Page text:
A federal judge in Tucson overturned the convictions of four humanitarian aid volunteers found guilty last year of leaving food and water for migrants trekking through protected Arizona wilderness, saying their work was part of their "sincere religious beliefs."In January 2018, U.S. Magistrate Judge Bernardo Velasco found Natalie Hoffman, a volunteer with humanitarian aid group No More Deaths, guilty on all three charges she faced. He also found three other volunteers – Oona Holcomb, Madeline Huse, and Zaachila Orozco-McCormick – guilty of the two charges each. Their convictions came from citations they received on Aug. 13, 2017, for entering Cabeza Prieta Wildlife Refuge without a permit, and leaving behind 1-gallon water jugs and cans of beans at drop stations in the refuge that No More Deaths has used for years.
On Monday, U.S. District Judge Rosemary Márquez issued a 22-page decision reversing Velasco's guilty verdicts for all four volunteers, after the four appealed their convictions.Volunteers who left food and water for migrants sentenced to probation
"Defendants met their burden of establishing that their activities were exercises of their sincere religious beliefs, and the Government failed to demonstrate that application of the regulations against Defendants is the least restrictive means of accomplishing a compelling interest," Márquez concluded.
Monday's reversal of the four convictions is the latest blow to government prosecutors who sought to take a tougher stance and prosecute humanitarian-aid workers in the past two years.In November, a Tucson jury acquitted No More Deaths volunteer Scott Warren on felony harboring charges for helping two undocumented migrants who showed up to the "Barn," a building in Ajo used by humanitarian-aid volunteers to launch water drop-offs and rescues along Cabeza Prieta and the Organ Pipe Cactus National Monument.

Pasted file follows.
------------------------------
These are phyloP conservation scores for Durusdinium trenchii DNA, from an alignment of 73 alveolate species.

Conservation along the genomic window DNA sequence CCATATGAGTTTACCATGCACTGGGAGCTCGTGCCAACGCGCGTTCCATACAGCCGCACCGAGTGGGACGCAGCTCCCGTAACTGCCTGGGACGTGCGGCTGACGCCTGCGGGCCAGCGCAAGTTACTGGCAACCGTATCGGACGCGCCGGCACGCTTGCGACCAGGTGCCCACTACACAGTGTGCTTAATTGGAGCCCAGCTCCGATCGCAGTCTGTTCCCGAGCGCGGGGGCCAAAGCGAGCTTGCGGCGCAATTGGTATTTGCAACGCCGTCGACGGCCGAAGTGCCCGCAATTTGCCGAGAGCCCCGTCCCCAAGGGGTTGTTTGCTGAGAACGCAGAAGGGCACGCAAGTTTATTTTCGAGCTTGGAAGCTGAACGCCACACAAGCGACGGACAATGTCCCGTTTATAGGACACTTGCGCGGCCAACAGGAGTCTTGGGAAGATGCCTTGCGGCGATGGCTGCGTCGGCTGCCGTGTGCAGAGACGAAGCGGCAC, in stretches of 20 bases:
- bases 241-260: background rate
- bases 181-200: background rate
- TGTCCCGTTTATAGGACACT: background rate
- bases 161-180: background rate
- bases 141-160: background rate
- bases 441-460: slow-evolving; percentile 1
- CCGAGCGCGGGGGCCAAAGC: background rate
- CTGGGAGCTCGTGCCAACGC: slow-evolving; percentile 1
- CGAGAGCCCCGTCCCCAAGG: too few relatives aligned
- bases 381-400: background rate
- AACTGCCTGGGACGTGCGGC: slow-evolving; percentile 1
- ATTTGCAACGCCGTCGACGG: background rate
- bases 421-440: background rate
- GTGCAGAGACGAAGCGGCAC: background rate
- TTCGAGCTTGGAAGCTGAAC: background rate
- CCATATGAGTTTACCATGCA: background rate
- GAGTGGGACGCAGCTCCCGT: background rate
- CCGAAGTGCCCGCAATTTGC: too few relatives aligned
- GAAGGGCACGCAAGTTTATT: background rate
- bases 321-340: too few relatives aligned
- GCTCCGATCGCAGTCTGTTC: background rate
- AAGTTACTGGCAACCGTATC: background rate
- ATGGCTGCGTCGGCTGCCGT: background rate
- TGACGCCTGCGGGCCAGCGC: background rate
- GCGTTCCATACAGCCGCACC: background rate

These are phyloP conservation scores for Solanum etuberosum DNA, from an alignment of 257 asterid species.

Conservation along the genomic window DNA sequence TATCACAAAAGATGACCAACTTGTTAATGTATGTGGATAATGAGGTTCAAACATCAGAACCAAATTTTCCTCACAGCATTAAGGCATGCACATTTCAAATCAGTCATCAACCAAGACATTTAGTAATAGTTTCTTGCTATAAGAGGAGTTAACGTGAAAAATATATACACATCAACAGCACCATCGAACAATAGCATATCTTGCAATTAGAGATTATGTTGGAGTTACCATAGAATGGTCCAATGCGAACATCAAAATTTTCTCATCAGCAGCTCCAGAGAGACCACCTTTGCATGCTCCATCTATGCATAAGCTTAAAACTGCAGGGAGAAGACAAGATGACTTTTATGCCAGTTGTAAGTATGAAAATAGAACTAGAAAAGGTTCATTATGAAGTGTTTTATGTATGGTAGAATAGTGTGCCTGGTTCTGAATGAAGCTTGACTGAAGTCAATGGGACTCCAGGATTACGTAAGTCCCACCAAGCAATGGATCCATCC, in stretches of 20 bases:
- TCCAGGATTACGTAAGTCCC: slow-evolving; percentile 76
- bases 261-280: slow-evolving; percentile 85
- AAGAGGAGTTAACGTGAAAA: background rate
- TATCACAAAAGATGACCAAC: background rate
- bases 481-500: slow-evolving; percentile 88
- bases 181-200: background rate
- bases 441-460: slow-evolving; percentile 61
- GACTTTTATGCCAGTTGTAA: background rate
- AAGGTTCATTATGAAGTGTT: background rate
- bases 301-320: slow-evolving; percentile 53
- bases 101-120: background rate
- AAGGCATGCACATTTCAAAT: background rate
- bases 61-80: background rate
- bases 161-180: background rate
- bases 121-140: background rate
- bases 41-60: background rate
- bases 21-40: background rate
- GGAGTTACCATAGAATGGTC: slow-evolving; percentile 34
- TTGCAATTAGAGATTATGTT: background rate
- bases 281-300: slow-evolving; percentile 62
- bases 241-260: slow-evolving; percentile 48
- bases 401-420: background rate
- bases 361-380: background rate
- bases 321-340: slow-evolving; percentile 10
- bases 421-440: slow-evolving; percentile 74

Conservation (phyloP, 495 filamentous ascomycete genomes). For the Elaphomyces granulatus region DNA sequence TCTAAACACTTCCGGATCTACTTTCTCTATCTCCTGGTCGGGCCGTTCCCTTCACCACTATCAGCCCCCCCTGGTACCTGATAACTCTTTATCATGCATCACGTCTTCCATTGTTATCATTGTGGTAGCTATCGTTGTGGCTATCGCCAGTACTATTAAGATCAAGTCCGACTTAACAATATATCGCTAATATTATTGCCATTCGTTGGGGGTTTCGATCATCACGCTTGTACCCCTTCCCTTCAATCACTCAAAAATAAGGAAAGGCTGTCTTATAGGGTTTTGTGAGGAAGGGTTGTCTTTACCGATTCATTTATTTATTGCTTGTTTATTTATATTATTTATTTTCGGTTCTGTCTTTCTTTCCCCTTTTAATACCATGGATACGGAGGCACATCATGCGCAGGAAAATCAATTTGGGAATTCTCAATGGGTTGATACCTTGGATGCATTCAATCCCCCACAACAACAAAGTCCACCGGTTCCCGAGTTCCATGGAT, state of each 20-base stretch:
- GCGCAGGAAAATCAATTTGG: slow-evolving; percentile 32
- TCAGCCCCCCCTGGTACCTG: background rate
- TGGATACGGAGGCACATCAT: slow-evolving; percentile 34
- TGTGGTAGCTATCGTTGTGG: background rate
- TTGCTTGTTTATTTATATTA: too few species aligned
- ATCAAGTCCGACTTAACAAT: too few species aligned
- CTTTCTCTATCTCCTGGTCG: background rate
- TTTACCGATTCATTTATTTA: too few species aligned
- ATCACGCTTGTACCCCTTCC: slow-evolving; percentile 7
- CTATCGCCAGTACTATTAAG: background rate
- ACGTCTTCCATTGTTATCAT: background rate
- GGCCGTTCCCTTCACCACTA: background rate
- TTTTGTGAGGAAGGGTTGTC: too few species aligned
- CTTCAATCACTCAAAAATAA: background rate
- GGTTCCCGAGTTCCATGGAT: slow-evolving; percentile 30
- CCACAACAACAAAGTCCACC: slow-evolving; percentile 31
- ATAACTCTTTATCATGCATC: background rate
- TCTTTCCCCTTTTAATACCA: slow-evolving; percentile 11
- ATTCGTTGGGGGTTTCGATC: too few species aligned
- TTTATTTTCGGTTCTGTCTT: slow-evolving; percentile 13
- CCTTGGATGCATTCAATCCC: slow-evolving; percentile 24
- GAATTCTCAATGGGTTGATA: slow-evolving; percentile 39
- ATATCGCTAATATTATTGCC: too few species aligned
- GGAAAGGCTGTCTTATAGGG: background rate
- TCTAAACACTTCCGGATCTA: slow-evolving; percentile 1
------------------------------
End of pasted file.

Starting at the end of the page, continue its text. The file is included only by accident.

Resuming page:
On the same day as the verdict, the judge presiding over the case acquitted Warren of a misdemeanor for leaving behind water at Cabeza Prieta on another occasion, also citing his religious beliefs. But the judge found Warren guilty of operating a motor vehicle on a restricted road inside the refuge. He set a sentencing hearing for that misdemeanor for Feb. 18.No More Deaths said Monday's ruling reaffirmed their belief that "humanitarian aid is never a crime." In a written statement Tuesday, they also vowed to continue doing their work in the Arizona desert.
"The reversal of convictions is a victory for all people of conscience and righteousness who seek to end the death and suffering in the borderlands," volunteer Alicia Dinsmore said. "People continue to die every day on Cabeza Prieta and we will continue to act on our moral imperative to do this vital work."
The U.S. Attorney's Office in Arizona, which prosecuted the case, said they were very disappointed and disagreed with Márquez's opinion.Assistant U.S. Attorney Heather Sechrist told The Arizona Republic that the office is weighing all options, but that they haven't decided whether they will seek an appeal. They have 30 days to decide.
"Our border enforcement agency partners work hard every single day, and they're gonna keep working to protect the borders and aggressively enforce federal law, and we do intend to do so as well," Sechrist said.
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